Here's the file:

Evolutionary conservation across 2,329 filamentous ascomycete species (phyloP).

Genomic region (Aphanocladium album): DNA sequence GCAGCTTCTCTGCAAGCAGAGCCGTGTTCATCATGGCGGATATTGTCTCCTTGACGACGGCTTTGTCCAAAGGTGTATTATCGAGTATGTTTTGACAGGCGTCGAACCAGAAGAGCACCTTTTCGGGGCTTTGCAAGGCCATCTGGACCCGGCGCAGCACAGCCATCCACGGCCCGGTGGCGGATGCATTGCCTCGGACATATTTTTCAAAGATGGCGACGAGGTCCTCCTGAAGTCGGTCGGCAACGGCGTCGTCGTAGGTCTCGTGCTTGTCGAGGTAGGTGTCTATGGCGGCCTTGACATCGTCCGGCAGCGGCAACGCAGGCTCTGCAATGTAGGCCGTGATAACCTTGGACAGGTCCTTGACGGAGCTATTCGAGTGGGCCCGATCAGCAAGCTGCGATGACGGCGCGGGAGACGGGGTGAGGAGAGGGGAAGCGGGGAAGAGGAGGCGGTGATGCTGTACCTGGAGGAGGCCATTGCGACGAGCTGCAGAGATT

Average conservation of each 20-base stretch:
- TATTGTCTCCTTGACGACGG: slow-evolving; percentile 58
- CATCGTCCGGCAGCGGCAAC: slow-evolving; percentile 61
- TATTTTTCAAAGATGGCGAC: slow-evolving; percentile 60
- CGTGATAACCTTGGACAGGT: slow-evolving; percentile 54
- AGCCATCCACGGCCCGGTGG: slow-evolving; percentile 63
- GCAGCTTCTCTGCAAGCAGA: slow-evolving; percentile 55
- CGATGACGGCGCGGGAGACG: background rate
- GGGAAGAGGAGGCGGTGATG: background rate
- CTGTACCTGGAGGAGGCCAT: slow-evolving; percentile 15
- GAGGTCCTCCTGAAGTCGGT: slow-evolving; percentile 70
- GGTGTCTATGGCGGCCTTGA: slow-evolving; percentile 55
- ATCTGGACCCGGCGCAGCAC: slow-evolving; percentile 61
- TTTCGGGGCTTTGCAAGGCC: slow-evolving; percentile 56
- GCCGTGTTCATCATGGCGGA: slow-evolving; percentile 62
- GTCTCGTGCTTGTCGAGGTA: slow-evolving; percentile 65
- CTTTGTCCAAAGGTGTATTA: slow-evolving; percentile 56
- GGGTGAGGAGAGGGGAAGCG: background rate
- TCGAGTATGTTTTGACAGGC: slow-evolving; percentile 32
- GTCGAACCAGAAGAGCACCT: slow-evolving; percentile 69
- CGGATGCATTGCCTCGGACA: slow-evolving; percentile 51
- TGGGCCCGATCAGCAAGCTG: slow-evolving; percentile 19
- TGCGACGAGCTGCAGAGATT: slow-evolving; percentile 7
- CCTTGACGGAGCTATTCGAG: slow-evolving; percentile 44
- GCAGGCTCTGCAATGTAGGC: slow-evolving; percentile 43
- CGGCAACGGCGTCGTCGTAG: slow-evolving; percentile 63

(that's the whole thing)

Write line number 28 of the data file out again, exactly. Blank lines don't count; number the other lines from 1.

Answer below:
- CGGCAACGGCGTCGTCGTAG: slow-evolving; percentile 63